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earnings. >> when we come back, stocks still in rally mode ahead of our interview with warren buffett. eel talk markets, the economy, china and more after a break.
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the annual lunch with warren buffett is today. the winning bidder of theo for the lunch paid over $2.3 million to have lunch with the oracle of omaha. let's send it over to becky quick, who is with the man
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himself. >> thank you very much. we are live, with warren buffett. warren, $2.3 million is a lot of money to pay for a lunch. i know it goes to glide, but you're no cheap date. >> just think of the tip. >> i'm really glad that we have you here today, because we've been watching the markets and there's been so much volatility. so much concern. even today, this morning, the futures at one point up over 350 points before the market opened. why is this taking place? >> i'm no good on what's going on in markets. i have no idea what will happen tomorrow or next week and sometimes they're, they get very volatile lying this and other times they put you to sleep. but the important thing is where they're going to have in five or ten years. and i'm confident they'll be considerably higher in ten years. and i really have no idea where they'll in ten days or ten months. >> on "squawk box" this morning it was said that he thinks that some of it is haas with the forced computer buying taking
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place. is there any truth to that? >> it doesn't make any difference to us, if we're buying a stock, we try to buy a given percentage of the volume that's trading that day. same way for selling. so down days i like because we buy them cheaper and we don't try to really figure out what's going on in markets. i've never been any good at it. >> have you seen the recent pull-back as a reason to be buying? >> well we, we're buying because we like what we're buying in relation to its long-term prospects if we liked it at x a few weeks ago and it's 95% of x now, i like it even better and if it goes to 90% of x i'll like it still better? >> what stock are you talking about? >> you probably know the name, but i wouldn't to bore you with it. >> when we spoke with you on the phone on august 10, you kind of hinted that you might have been buying more shares of ibm in the second quarter. those filings came out and surprised us. that there weren't any additional purchases in the second quarter.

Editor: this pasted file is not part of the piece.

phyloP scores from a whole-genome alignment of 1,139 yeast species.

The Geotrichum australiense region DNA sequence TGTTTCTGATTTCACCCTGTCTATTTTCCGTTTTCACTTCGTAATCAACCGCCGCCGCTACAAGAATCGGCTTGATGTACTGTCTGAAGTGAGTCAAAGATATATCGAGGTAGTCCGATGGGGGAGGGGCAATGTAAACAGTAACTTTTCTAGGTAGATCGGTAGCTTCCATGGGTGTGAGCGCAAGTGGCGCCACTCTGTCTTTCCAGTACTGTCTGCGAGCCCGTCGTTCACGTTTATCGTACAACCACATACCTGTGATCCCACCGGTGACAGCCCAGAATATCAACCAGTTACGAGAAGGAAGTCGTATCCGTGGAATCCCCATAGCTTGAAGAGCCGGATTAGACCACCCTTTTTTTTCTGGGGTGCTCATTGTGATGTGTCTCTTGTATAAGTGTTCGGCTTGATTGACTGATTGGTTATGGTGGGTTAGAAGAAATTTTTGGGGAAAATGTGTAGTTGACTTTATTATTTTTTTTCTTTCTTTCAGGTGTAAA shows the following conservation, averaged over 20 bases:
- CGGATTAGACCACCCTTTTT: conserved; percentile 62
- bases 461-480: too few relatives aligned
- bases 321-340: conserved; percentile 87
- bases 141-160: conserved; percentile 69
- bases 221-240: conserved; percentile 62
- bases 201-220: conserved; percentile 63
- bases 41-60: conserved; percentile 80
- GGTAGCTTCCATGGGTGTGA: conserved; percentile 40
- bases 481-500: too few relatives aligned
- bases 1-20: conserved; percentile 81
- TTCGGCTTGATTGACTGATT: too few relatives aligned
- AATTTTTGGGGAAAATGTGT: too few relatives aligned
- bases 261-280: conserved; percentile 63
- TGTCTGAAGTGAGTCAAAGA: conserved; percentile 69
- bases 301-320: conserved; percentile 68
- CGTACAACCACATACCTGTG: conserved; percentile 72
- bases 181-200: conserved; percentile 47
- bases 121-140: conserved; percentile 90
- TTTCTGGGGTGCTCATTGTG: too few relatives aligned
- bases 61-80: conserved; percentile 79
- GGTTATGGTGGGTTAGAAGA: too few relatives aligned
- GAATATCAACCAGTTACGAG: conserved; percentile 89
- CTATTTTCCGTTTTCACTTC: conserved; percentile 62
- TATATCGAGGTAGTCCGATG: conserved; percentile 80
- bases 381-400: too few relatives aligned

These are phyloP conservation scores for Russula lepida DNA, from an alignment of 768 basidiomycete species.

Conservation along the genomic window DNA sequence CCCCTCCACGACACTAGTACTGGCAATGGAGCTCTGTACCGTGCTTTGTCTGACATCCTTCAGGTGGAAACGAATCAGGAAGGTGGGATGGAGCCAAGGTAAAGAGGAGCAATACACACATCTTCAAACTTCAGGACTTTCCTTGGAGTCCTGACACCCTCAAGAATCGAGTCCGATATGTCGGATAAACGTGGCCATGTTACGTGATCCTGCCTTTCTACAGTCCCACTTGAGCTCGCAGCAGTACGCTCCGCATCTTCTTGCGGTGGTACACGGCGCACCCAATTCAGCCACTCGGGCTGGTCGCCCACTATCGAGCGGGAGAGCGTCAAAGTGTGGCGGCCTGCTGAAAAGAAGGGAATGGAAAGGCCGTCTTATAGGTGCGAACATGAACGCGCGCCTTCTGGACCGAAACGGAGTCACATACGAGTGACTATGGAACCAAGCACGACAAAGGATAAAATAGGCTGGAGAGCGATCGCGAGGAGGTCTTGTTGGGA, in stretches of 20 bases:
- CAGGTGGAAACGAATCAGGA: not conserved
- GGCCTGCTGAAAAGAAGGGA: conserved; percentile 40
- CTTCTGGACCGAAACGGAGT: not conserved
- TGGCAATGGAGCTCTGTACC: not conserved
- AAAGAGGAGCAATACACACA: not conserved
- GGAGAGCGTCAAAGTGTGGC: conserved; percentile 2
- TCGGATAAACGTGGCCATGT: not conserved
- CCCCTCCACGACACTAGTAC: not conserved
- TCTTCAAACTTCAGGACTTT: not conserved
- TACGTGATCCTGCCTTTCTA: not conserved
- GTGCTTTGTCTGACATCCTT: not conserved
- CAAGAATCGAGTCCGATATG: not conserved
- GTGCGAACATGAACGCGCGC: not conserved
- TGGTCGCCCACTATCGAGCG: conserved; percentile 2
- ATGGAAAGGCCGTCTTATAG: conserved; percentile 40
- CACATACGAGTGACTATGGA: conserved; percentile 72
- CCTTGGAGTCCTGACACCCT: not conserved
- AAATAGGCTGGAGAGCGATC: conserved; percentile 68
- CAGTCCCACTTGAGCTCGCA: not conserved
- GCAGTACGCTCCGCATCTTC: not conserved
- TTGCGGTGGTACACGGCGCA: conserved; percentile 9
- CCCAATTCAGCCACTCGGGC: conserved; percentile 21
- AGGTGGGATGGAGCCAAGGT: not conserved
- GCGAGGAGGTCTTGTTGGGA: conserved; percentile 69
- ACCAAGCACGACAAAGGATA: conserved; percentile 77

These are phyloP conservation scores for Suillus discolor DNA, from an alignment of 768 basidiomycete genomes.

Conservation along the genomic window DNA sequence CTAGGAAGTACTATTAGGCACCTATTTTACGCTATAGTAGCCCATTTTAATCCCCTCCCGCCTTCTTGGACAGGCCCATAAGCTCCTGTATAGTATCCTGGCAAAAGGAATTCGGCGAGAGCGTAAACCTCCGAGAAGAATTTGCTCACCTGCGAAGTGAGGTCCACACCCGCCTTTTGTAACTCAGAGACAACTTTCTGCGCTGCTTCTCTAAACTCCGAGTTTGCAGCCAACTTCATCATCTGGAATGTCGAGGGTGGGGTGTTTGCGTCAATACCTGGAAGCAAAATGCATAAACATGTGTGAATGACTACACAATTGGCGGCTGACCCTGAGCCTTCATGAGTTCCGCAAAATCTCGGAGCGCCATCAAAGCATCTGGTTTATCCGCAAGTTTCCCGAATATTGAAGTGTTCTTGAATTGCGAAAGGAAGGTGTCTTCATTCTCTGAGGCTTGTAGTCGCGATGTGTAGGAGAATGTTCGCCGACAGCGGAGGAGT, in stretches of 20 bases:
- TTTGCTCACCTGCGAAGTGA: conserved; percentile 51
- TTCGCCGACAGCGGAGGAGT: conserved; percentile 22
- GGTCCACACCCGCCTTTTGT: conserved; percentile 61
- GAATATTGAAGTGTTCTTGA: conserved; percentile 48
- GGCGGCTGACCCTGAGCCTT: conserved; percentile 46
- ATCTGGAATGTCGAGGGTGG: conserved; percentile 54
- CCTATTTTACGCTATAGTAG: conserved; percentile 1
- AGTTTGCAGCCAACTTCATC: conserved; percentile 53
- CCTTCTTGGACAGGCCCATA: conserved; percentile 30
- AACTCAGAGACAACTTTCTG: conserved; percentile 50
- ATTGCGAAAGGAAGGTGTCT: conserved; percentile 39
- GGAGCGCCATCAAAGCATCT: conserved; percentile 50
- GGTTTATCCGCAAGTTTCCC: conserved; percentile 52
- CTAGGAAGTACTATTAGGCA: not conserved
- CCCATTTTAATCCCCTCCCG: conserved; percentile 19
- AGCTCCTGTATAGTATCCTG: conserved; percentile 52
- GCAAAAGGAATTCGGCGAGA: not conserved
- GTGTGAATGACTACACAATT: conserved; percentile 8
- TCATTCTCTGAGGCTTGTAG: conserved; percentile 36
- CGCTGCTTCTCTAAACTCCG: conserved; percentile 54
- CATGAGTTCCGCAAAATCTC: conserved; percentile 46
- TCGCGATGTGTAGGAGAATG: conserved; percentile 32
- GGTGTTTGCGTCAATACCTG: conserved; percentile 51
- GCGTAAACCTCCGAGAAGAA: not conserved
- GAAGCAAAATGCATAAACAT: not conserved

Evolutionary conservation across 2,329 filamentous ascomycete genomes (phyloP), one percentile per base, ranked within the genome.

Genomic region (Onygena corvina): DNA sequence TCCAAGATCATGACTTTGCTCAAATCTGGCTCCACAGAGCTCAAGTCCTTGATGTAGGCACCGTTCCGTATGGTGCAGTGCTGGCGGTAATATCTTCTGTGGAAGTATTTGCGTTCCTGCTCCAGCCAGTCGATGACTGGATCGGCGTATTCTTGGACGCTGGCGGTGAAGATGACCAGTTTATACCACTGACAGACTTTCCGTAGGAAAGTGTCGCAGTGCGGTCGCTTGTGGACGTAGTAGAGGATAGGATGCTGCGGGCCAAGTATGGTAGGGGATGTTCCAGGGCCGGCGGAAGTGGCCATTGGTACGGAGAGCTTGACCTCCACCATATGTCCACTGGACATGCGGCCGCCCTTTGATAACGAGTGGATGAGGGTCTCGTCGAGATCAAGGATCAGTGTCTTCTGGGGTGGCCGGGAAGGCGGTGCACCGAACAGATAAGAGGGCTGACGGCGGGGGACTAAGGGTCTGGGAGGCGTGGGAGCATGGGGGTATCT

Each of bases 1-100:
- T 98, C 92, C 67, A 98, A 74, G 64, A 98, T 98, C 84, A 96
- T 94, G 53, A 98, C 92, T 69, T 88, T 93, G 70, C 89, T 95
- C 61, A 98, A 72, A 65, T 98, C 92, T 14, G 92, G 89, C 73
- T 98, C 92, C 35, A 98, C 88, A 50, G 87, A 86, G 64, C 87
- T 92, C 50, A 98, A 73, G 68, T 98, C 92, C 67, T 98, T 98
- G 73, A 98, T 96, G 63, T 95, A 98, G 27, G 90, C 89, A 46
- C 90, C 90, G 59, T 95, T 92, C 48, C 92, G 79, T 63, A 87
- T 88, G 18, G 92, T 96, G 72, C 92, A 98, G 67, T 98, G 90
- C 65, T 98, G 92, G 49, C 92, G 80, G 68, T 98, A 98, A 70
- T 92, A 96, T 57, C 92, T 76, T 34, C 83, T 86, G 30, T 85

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>> well i owe you one on that because i thought i was buying it. in that quarter we bought it in the first quarter. and normally i wouldn't tell you this, but we bought some in the third quarter. i thought there was purchases in the second quarter. i wouldn't have said that unless i thought the number was going to be a little bit higher. i was wrong. we have bought a little in the third quarter and we did buy it in the first quarter as well. >> that was august 10th. i take it you were buying in the third quarter before august 10, even before the market volatility. >> don't remember that exactly and i got in trouble giving an answer where i didn't remember perfectly before. so i'll leave it at what i said, we bought it in the first quarter and the third quarter and we did not buy in the second quarter even though i kind of thought that we had. >> you've been spending a lot of money with precision cast parts. you have obviously spent billions and billions of dollars. >> but we're getting ready to spend it. >> does that leave you short of cash. when you see a pullback of 10%
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or more, does it make it tougher for to you come up with the money to buy things. >> we know we're going to be laying out 32 million in the next four or five months so i've still got money left to buy. i'll never go below $20 billion of cash, i won't even go close to it because i don't want to go below it and i promised i won't go below it we may be a little less aggressive in buying things in the open market. but if we're buying and we're spending say 500 million a week, in three or four weeks, that's just a couple billion dollars, so the 32 billion is the big chunk it really, i haven't held back from doing anything because of that upcoming purchase. >> is 500 million, is that a normal week at berkshire? >> it can be. sometimes it's 200 million. sometimes it's a little more. it depends on, usually when stocks are going down, the volume picks up. if we're buying 20% of the volume, we will be buying more